But, in fairness to these wonderful people who are willing to risk their children’s health, there is a solution to the problem.  If someone wishes to not immunize their children, they should not be allowed to send their children to public schools, or any private school that follows the immunization laws.  They should be forced to attend schools with like-minded children.  WITHOUT VOUCHERS FROM THE STATE TO PAY FOR IT!

Schools are the one place where children are brought together with others in a closed environment.  That makes them more open to contagion.  The children with immunization should be protected, but there are no guarantees in life.  We should not expose them to someone not protected and very vulnerable to these diseases.

If we force the children of parents who do not immunize their children into private institutions of like-minded people, at least we can contain whatever outbreak occurs.  We should not allow the general public to be endangered by these people.  Nor, should we be forced to pay for their education with vouchers or any other financial aid.  Anyone who decides not to follow standard immunization laws, should be allowed to do so at their own expense and at their own risk.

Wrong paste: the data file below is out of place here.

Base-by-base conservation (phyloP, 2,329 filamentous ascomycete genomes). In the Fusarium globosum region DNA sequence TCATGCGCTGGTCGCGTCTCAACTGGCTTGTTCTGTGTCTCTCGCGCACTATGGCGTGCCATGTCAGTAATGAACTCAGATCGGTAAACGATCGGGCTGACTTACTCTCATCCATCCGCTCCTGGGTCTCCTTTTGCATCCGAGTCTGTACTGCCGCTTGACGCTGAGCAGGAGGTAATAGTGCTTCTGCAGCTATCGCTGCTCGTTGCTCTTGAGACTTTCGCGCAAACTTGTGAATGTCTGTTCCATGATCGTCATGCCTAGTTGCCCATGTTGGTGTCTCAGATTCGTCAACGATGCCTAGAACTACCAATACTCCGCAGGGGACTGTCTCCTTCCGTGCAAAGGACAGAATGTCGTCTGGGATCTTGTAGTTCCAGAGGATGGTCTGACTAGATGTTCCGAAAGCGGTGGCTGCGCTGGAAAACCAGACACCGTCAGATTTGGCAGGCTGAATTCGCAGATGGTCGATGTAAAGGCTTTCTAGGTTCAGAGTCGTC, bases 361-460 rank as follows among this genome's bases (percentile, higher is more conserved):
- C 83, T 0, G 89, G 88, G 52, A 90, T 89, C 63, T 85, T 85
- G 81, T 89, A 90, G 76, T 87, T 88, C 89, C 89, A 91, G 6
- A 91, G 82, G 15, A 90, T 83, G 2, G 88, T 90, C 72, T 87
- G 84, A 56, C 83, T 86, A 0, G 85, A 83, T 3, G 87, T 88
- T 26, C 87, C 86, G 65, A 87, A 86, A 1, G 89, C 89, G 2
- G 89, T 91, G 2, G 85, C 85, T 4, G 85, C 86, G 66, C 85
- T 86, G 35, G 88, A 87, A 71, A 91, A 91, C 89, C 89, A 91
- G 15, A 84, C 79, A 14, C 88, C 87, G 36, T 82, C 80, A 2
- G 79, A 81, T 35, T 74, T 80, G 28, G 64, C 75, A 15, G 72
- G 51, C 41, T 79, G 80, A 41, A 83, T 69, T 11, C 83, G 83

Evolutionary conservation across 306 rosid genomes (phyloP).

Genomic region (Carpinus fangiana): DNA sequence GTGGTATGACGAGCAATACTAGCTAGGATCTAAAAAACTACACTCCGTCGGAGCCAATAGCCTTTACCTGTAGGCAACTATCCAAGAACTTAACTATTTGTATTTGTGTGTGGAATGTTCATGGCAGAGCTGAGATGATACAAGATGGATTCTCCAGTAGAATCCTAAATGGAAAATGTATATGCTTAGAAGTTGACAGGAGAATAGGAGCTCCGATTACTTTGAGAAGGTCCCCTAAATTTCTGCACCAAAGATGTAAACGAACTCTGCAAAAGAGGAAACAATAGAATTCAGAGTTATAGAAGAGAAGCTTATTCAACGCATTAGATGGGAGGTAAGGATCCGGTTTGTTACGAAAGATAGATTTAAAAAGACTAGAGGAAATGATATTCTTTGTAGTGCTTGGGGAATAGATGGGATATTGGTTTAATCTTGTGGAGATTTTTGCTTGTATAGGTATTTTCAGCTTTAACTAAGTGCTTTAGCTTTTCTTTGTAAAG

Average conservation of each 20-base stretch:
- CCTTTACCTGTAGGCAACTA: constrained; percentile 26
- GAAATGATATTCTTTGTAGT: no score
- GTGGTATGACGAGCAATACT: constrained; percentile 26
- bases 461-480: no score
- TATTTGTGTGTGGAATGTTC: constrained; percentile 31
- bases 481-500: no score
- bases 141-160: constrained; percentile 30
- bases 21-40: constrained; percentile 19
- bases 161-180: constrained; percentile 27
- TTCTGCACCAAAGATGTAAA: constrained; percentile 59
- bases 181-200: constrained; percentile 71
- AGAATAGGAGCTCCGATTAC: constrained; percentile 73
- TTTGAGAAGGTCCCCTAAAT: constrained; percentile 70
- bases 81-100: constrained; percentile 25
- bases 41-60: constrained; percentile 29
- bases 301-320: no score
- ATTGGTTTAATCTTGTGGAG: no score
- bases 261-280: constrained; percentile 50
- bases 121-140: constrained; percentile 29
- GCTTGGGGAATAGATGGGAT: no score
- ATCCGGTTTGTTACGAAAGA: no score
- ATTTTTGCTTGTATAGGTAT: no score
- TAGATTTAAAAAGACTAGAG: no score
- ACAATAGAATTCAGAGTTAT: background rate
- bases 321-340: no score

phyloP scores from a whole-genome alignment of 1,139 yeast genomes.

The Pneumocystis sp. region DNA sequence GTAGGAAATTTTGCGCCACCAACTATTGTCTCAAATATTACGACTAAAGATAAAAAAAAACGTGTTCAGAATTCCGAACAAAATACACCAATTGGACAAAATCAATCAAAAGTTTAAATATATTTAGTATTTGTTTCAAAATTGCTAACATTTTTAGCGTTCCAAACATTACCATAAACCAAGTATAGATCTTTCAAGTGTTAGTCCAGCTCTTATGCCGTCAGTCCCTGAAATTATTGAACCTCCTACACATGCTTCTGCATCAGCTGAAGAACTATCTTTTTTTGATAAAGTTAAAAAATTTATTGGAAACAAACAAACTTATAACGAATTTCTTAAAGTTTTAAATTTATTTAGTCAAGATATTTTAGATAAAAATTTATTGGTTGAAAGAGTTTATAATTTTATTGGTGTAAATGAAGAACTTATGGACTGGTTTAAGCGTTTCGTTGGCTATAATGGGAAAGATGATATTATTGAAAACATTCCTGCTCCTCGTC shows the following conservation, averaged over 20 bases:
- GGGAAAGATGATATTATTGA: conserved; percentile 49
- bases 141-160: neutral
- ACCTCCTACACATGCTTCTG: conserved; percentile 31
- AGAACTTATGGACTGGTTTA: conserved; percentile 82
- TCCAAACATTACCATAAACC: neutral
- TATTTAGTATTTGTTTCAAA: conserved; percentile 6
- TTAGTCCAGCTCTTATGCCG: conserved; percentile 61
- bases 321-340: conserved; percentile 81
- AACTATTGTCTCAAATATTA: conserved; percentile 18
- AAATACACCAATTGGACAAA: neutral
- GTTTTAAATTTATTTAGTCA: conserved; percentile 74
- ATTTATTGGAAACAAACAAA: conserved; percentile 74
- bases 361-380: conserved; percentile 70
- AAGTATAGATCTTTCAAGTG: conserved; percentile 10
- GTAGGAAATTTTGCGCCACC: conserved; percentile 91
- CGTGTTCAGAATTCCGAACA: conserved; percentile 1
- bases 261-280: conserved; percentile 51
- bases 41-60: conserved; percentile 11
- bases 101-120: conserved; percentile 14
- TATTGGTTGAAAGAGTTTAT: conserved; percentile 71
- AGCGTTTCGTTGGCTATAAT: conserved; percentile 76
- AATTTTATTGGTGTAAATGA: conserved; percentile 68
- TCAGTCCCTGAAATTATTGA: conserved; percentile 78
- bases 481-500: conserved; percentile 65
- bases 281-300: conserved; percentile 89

Frankly, if I owned a Health Insurance Company, I would seek permission to charge these people more in premiums, too.  They are opening their children to contagious diseases that are preventable.  Why should they get the same rates as people who are protecting their children?  If you want to take the risk of your child being infected with a potentially deadly disease, that is your risk, not ours.  Our children deserve better protection from society.

The union organizing at Northwestern University has a lot of people up in arms.  To recap, the football players at Northwestern University want to form a union.  They claim that they are employees of the university.  They receive compensation for their play on the field in the form of scholarships.  The generally work 40-60 per week at their trade, plus go to school.  They are under the control of or monitored by, the coaching staff, and school administrators. These are policies that they have to follow – social media policy, maintaining certain weight, going to class, staying above a certain GPA level.